When the Jacobite army was returning discomfited from Derby a band of volunteers undertook to guard the bridge at Annan over which it must cross, and also to intercept it at the Esk, but fled at the first sound of the pibroch. This is described by young James Johnstone, who was then fifteen, and in expectation of his father’s horses being requisitioned he took them across the whole front of the vanguard of Prince Charles’s cavalry, commanded by Lord Kilmarnock, which suddenly drew up on the evening of December 21, 1745, to encamp for the night before the Laird of Galabank’s house, and he conveyed them by the bridge to Limekilns, a distance of some miles, not being stopped, rather to his surprise. "I did in thoughtless youth," he writes, "what perhaps with some design would have failed. I saved the horses, and returned in the morning, and saw the clans march through Annandale to Dumfries. Prince Charles walked at the head of the clan Macpherson, which defeated the Duke of Cumberland’s horse in a skirmish, and gave some check to the advance of the troops. He was a tall, well made young man; his deportment affable and princely. When the army crossed the Esk the river was flooded, and the Highlanders had to ford it, nearly 100 packed together to avoid being carried away by the stream. Prince Charles took one of them on his own horse, and desired the officers to do the same." The Highlanders danced a reel to dry themselves.


Limekilns was owned by a staunch adherent of the house of Hanover—Carlile of Bridekirk. While the Prince’s army was encamped close to Annan some of his Highlanders went to carouse in the Queensberry Arms, the only inn in the place, and heard Mr Carlile express his opinion very freely on the respective merits of King George and of their young leader. They arrested him, and took him a prisoner to Glasgow. He asked for an interview with the Prince, and told him all that had happened, when the unfortunate Charles replied—"Sir, I commend you for it, and if some of my pretended followers had been so firm in my cause as you are to George, I now should have been on the throne of my fathers." Having said this the Prince let him go. The incident reached the ears of the Duke of Cumberland, who was on his road to the north to attack the Prince’s army, and he at once sent for Mr Carlile and offered to relieve him of the heavy debt on his estate if he would assist him with all the information he could; but to the great distress of Mr Carlile’s nearest relations, he refused even to meet the Duke. His estate passed out of the hands of his family owing to the general ruin caused by the failure of the local banks after the insurrection was suppressed.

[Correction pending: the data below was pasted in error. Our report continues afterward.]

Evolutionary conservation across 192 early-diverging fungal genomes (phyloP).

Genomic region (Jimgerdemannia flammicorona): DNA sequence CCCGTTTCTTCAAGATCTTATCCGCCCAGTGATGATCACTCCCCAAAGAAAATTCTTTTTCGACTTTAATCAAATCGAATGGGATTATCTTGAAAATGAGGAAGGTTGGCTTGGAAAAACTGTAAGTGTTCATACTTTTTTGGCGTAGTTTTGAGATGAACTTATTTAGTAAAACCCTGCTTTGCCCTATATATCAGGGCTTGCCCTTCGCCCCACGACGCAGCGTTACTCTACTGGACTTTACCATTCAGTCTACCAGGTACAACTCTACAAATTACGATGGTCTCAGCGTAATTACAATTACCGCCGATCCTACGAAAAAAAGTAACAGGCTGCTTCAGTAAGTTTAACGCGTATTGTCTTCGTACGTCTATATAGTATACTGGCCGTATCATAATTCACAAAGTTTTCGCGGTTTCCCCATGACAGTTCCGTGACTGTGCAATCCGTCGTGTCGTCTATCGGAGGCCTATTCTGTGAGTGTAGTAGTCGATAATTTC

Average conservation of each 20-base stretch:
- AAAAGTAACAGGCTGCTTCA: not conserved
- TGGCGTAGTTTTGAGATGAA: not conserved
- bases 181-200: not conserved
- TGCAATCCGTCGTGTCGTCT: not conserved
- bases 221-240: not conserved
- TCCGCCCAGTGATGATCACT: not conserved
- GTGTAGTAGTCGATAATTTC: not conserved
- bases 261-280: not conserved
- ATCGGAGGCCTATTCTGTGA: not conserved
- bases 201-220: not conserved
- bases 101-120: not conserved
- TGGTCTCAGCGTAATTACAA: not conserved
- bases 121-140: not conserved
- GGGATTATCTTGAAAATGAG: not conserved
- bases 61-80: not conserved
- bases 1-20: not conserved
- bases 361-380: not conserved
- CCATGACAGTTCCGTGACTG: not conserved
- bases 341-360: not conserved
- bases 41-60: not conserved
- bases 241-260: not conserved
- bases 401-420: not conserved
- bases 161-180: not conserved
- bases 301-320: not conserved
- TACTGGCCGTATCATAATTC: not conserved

In 1751 James Johnstone, an M.D. of Edinburgh at the age of twenty-one, settled in Worcestershire, for as a younger son he had little hope of inheriting the family estate. After meeting Prince Charles in his youth he was presented with his sons to George III. in his mature age, when his Majesty and Queen Charlotte came to Worcester for the triennial musical festival in 1788. The letters from Scotland to the young physician give a pleasant picture of his paternal home. Although devoted to his profession he found time to return there, and to superintend replanting the Galabank estate. A neighbour, who had been to Worcester, writes from Annan—"I saw old Galabank standing like Boaz among his reapers, and Mrs Johnstone and Mrs Murray came out to speak to me. They particularly asked after little master James." This "little James" was at his grandfather’s in 1769 while a dispute was going on about enclosing a common, which in 1771 led to the case of "The Magistrates of the Burgh of Annan against the Marquis of Annandale, Carruthers of Holmains, Johnstone of Galabank," &c. In his letters home he mentions Irving the Apothecary, who was the grandfather of the celebrated preacher Edward Irving, and a tenant of Galabank, and Clapperton, a surgeon in Annan, the father of the traveller Hugh, who was born there in 1788.

The Laird’s fifth daughter, Isabella, married John Adam Murray of Belridding, but was early left a widow and returned to her father’s house, where her daughter married James Lockhart of Lee and Carnwath, a Lieutenant-General in the Austrian army and a Count of the Holy Roman Empire. Count Lockhart was afterwards made Viceroy of the Netherlands (then an Austrian province). [He left Scotland, having joined Prince Charles, in 1745.] In the memoirs of Madame D’Oberkirch, an ex-governess of the grand Duchess, afterwards Empress of Russia, she describes a visit she paid in 1782, with her old pupil, accompanied by the grand Duke, afterwards the Emperor Paul, to Utrecht, where they were entertained by Lady Lockhart. The Lockharts, she adds, "are an ancient Scotch family, of whom one member was the Ambassador from Cromwell to the Court of France. The Grand Duke, who is very well informed, did not fail to make a delicate allusion to this personage."

Count Lockhart served in the last war which Austria ever waged against the Turks. He was a Knight of the Order of Maria Theresa, and a Lord of the Bedchamber to the Emperor Joseph II.; but on the death of a brother, he inherited the family estates in Scotland. Mrs Lockhart was presented at the Court of Vienna by her cousin, Lord Stormont, the British Ambassador, and the Emperor Joseph II. stood in person as sponsor at the baptism of her eldest son.